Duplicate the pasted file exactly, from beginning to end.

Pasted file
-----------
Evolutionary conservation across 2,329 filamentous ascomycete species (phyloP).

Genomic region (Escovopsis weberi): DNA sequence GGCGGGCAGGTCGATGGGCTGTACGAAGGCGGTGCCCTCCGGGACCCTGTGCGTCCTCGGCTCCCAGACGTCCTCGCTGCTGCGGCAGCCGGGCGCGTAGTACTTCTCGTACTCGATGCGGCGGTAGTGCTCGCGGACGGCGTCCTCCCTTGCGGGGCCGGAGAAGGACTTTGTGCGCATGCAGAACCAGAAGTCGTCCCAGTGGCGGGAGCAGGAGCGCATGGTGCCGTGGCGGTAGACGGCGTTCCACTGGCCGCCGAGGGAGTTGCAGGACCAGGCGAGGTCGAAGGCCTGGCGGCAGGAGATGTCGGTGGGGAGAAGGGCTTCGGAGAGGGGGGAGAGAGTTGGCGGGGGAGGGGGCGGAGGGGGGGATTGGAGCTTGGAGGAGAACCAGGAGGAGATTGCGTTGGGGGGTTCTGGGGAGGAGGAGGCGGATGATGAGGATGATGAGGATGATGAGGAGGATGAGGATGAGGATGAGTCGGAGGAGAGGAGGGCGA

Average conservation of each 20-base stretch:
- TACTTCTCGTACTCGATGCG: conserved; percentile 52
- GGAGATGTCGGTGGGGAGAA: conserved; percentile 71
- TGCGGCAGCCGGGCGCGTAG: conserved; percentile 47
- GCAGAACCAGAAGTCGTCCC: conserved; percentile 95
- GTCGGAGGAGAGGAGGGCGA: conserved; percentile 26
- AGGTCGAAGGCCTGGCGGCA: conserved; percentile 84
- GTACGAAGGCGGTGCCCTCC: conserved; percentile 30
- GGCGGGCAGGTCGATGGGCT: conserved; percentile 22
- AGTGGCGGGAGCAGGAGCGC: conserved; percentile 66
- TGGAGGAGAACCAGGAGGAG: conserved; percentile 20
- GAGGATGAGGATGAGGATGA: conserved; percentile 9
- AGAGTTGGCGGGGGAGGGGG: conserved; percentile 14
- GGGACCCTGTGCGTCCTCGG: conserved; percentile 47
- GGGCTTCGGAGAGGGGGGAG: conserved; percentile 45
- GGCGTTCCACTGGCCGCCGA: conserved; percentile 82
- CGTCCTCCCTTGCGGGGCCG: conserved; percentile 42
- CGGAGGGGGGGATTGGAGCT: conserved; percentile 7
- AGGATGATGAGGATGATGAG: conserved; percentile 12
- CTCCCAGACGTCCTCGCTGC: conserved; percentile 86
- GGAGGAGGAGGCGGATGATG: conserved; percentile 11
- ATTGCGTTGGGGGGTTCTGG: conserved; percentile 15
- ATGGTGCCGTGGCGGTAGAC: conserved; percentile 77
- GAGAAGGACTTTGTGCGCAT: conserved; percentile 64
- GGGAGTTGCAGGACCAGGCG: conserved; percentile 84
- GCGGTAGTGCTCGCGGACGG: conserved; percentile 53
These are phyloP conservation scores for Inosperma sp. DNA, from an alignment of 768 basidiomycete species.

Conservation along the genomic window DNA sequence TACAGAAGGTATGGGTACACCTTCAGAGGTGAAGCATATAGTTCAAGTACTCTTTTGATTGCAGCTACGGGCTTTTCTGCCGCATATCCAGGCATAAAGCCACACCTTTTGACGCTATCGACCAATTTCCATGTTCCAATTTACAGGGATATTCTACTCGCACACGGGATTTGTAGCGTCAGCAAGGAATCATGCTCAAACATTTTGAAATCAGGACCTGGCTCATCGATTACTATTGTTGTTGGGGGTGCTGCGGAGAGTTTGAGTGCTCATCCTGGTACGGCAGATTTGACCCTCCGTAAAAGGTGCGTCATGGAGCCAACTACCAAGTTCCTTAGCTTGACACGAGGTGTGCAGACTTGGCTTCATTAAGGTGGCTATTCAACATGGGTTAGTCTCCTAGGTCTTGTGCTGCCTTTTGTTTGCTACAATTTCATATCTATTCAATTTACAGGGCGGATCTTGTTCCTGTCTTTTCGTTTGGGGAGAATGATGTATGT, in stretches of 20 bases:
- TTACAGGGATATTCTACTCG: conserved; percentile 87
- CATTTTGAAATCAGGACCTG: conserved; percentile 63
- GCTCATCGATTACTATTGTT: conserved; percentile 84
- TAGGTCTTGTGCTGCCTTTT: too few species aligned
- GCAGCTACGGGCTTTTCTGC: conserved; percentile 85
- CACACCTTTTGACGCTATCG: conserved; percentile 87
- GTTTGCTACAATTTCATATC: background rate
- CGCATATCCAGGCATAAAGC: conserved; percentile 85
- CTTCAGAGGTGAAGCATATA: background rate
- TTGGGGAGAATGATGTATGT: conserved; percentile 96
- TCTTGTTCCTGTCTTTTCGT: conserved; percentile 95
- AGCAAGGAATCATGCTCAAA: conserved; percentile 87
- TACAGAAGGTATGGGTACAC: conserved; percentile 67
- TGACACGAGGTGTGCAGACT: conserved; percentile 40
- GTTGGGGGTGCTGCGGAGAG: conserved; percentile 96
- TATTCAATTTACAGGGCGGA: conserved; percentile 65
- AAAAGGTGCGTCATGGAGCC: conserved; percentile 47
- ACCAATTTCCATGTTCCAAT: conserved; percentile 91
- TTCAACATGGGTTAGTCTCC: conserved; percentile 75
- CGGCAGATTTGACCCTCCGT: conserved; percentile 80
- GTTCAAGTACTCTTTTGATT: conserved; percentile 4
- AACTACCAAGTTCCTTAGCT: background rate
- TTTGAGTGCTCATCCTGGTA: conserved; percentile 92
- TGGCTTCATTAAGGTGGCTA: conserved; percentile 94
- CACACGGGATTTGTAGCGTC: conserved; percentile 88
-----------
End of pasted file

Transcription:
Evolutionary conservation across 2,329 filamentous ascomycete species (phyloP).

Genomic region (Escovopsis weberi): DNA sequence GGCGGGCAGGTCGATGGGCTGTACGAAGGCGGTGCCCTCCGGGACCCTGTGCGTCCTCGGCTCCCAGACGTCCTCGCTGCTGCGGCAGCCGGGCGCGTAGTACTTCTCGTACTCGATGCGGCGGTAGTGCTCGCGGACGGCGTCCTCCCTTGCGGGGCCGGAGAAGGACTTTGTGCGCATGCAGAACCAGAAGTCGTCCCAGTGGCGGGAGCAGGAGCGCATGGTGCCGTGGCGGTAGACGGCGTTCCACTGGCCGCCGAGGGAGTTGCAGGACCAGGCGAGGTCGAAGGCCTGGCGGCAGGAGATGTCGGTGGGGAGAAGGGCTTCGGAGAGGGGGGAGAGAGTTGGCGGGGGAGGGGGCGGAGGGGGGGATTGGAGCTTGGAGGAGAACCAGGAGGAGATTGCGTTGGGGGGTTCTGGGGAGGAGGAGGCGGATGATGAGGATGATGAGGATGATGAGGAGGATGAGGATGAGGATGAGTCGGAGGAGAGGAGGGCGA

Average conservation of each 20-base stretch:
- TACTTCTCGTACTCGATGCG: conserved; percentile 52
- GGAGATGTCGGTGGGGAGAA: conserved; percentile 71
- TGCGGCAGCCGGGCGCGTAG: conserved; percentile 47
- GCAGAACCAGAAGTCGTCCC: conserved; percentile 95
- GTCGGAGGAGAGGAGGGCGA: conserved; percentile 26
- AGGTCGAAGGCCTGGCGGCA: conserved; percentile 84
- GTACGAAGGCGGTGCCCTCC: conserved; percentile 30
- GGCGGGCAGGTCGATGGGCT: conserved; percentile 22
- AGTGGCGGGAGCAGGAGCGC: conserved; percentile 66
- TGGAGGAGAACCAGGAGGAG: conserved; percentile 20
- GAGGATGAGGATGAGGATGA: conserved; percentile 9
- AGAGTTGGCGGGGGAGGGGG: conserved; percentile 14
- GGGACCCTGTGCGTCCTCGG: conserved; percentile 47
- GGGCTTCGGAGAGGGGGGAG: conserved; percentile 45
- GGCGTTCCACTGGCCGCCGA: conserved; percentile 82
- CGTCCTCCCTTGCGGGGCCG: conserved; percentile 42
- CGGAGGGGGGGATTGGAGCT: conserved; percentile 7
- AGGATGATGAGGATGATGAG: conserved; percentile 12
- CTCCCAGACGTCCTCGCTGC: conserved; percentile 86
- GGAGGAGGAGGCGGATGATG: conserved; percentile 11
- ATTGCGTTGGGGGGTTCTGG: conserved; percentile 15
- ATGGTGCCGTGGCGGTAGAC: conserved; percentile 77
- GAGAAGGACTTTGTGCGCAT: conserved; percentile 64
- GGGAGTTGCAGGACCAGGCG: conserved; percentile 84
- GCGGTAGTGCTCGCGGACGG: conserved; percentile 53
These are phyloP conservation scores for Inosperma sp. DNA, from an alignment of 768 basidiomycete species.

Conservation along the genomic window DNA sequence TACAGAAGGTATGGGTACACCTTCAGAGGTGAAGCATATAGTTCAAGTACTCTTTTGATTGCAGCTACGGGCTTTTCTGCCGCATATCCAGGCATAAAGCCACACCTTTTGACGCTATCGACCAATTTCCATGTTCCAATTTACAGGGATATTCTACTCGCACACGGGATTTGTAGCGTCAGCAAGGAATCATGCTCAAACATTTTGAAATCAGGACCTGGCTCATCGATTACTATTGTTGTTGGGGGTGCTGCGGAGAGTTTGAGTGCTCATCCTGGTACGGCAGATTTGACCCTCCGTAAAAGGTGCGTCATGGAGCCAACTACCAAGTTCCTTAGCTTGACACGAGGTGTGCAGACTTGGCTTCATTAAGGTGGCTATTCAACATGGGTTAGTCTCCTAGGTCTTGTGCTGCCTTTTGTTTGCTACAATTTCATATCTATTCAATTTACAGGGCGGATCTTGTTCCTGTCTTTTCGTTTGGGGAGAATGATGTATGT, in stretches of 20 bases:
- TTACAGGGATATTCTACTCG: conserved; percentile 87
- CATTTTGAAATCAGGACCTG: conserved; percentile 63
- GCTCATCGATTACTATTGTT: conserved; percentile 84
- TAGGTCTTGTGCTGCCTTTT: too few species aligned
- GCAGCTACGGGCTTTTCTGC: conserved; percentile 85
- CACACCTTTTGACGCTATCG: conserved; percentile 87
- GTTTGCTACAATTTCATATC: background rate
- CGCATATCCAGGCATAAAGC: conserved; percentile 85
- CTTCAGAGGTGAAGCATATA: background rate
- TTGGGGAGAATGATGTATGT: conserved; percentile 96
- TCTTGTTCCTGTCTTTTCGT: conserved; percentile 95
- AGCAAGGAATCATGCTCAAA: conserved; percentile 87
- TACAGAAGGTATGGGTACAC: conserved; percentile 67
- TGACACGAGGTGTGCAGACT: conserved; percentile 40
- GTTGGGGGTGCTGCGGAGAG: conserved; percentile 96
- TATTCAATTTACAGGGCGGA: conserved; percentile 65
- AAAAGGTGCGTCATGGAGCC: conserved; percentile 47
- ACCAATTTCCATGTTCCAAT: conserved; percentile 91
- TTCAACATGGGTTAGTCTCC: conserved; percentile 75
- CGGCAGATTTGACCCTCCGT: conserved; percentile 80
- GTTCAAGTACTCTTTTGATT: conserved; percentile 4
- AACTACCAAGTTCCTTAGCT: background rate
- TTTGAGTGCTCATCCTGGTA: conserved; percentile 92
- TGGCTTCATTAAGGTGGCTA: conserved; percentile 94
- CACACGGGATTTGTAGCGTC: conserved; percentile 88